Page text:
Advice to Tuesday’s Winners: Your Aides Aren’t Decoration
Capitol Hill is full of people who will puff up your ego to serve their own self-interest
OPINION — Scores of new representatives and senators will soon be assuming their positions on Capitol Hill following what many predict will be a “wave election.”
Having spent 38 years as a House staffer (the last eight as chief of staff to Speaker Nancy Pelosi), and as the author of a new book on the 1974 House reformers, I have some suggestions for these incoming, energetic, perhaps idealistic legislators to help them transition successfully to life in Washington and make them more effective public servants.
1. Assemble your staff carefully and manage them wisely.
Capitol Hill is full of people who will puff up your ego to serve their own self-interest. Always have someone on your staff who can tell you that you are wrong.
Use your staff to make you a better legislator. Let your staff ask a question at a meeting. You pay them lots of money for their expertise and judgment, but too often, they stand silently like ornaments because members don’t want to appear to be dependent on staff.
Your people are your team, not just a cheering section to make you look good. And don’t fill your Washington office with campaign staff. Select some people who know issues and how the Hill functions. They will make life a lot easier for you.
2. Assume nothing!
Many embarrassing missteps occur because novices “assume” Congress works like things did back home. This isn’t the state legislature or city council. Capitol Hill is unique, for good and bad. Commit yourself to learning how it works: the procedures, the rules and the personalities.
3. Don’t confuse “advocacy” and “politics.”
Advocacy is telling people what you want; politics is getting other people to do what you want. These are completely different skills. The campaign is over. Your job in Congress is to get work done, not to bloviate. If that is your preferred style, trade in your voting card for a soapbox.
4. Don’t get discouraged.
Legislating is an ongoing process; you rarely win or lose entirely. Your opponents are waiting for you to give up. Our system wasn’t designed to be efficient. After a few months of the molasses-like pace of legislating, you might agree with George Galloway, who observed, “Congress is an oxcart in the age of the atom.” Keep in mind: Galloway said that in 1946.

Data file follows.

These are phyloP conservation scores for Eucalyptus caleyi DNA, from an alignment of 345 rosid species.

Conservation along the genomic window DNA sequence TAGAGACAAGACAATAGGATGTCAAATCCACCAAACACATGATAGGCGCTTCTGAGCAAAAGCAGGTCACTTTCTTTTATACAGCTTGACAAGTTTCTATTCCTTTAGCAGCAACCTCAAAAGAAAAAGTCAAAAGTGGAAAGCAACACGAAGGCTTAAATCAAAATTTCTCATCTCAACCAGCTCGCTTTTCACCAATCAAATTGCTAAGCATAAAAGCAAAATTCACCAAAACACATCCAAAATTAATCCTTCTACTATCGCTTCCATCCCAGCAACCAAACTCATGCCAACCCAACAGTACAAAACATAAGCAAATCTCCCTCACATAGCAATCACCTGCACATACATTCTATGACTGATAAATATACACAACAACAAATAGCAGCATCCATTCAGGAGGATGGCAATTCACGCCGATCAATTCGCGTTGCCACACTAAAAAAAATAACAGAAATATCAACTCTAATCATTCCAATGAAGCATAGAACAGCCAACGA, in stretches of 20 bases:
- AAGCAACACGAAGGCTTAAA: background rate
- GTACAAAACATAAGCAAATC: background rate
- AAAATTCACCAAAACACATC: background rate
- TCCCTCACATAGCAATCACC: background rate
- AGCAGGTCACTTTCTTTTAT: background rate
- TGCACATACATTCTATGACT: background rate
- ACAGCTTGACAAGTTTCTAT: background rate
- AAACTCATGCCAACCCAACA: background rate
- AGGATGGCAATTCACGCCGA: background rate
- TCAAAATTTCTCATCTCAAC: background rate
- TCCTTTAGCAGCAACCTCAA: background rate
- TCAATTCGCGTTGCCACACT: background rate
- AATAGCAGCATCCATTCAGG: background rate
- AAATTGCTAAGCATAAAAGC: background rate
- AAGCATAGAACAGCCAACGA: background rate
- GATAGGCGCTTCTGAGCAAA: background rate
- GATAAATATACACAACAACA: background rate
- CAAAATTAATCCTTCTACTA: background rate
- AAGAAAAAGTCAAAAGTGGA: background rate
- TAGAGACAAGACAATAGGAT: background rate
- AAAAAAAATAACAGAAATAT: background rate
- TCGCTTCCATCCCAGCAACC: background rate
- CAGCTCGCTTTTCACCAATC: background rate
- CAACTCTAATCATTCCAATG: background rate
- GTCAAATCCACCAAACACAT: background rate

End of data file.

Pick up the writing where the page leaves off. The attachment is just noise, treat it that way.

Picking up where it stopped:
5. Don’t think that just because you changed the world it is going to remain that way.
Don’t be so impressed with a victory that you neglect monitoring its implementation. Many statutes gather dust because disapproving bureaucrats simply ignore them. Also, keep in mind: there’s nothing wrong admitting a law needs improvements or updating once it encounters the real world outside Washington. That is where the terms “reauthorization” and “technical correction” come from.
6. Be dissatisfied.
If you aren’t, get dissatisfied. If you can’t, get out of the business. Politics is about righting wrongs, not managing programs or balancing ledgers. There is always something to get angry about. And don’t complain about how hard the job is. No one wants to listen to some $174,000 a year officeholder complain about how hard he’s working.
7. Take your work seriously but not your own importance.
An experienced politician once said, “Anytime you think you’re really important, take a ride down the freeway about ten minutes and see who knows who you are.” If you work really hard and achieve some legislative victories, you might, might, make it to higher office. But you probably won’t, so enjoy what you are doing.
8. Become the “go to” expert.
Members seek out knowledgeable colleagues, so become one. Don’t try to master every issue or speak on every subject. As Speaker Sam Rayburn once said, “You ain’t learnin’ nothin’ when you’re talkin’.” And don’t make speeches to your colleagues. As Mo Udall observed about protracted meetings, “Everything has been said, but not everyone has said it.”
9. Get to know your colleagues.
Congress was more effective and enjoyable when members fraternized outside the legislative mosh pit. Go to the gym. Do some traveling with colleagues (stopping at a military base or hospital, and getting a briefing from the embassy). Telling constituents about your new buddy from the other party helps to dispel suspicions you’re becoming one of those partisan hacks everyone hates.
10. Don’t live in fear of defeat.
Pay attention to your constituents’ needs and opinions, but don’t “twist yourself into a pretzel with those kinds of political calculations,” as one member once advised. You rarely regret casting a vote of conscience, but a vote against your own best judgment can haunt you for a career.
Lastly, incoming members often ask what to read to make them better legislators. If you need advice on procedure, ask the parliamentarian, and if you are interested in earlier congressional reform, pick up my book. But read Barbara Tuchman’s “The March of Folly,” a classic account of how well-intentioned leaders ignore evidence even when they knew doing so would yield catastrophic results.
John Lawrence, a visiting professor at the University of California’s D.C. campus, is the author of “The Class of ’74: Congress After Watergate” and the “Roots of Partisanship.” Parts of this op-ed previously appeared on his blog, DOMEocracy.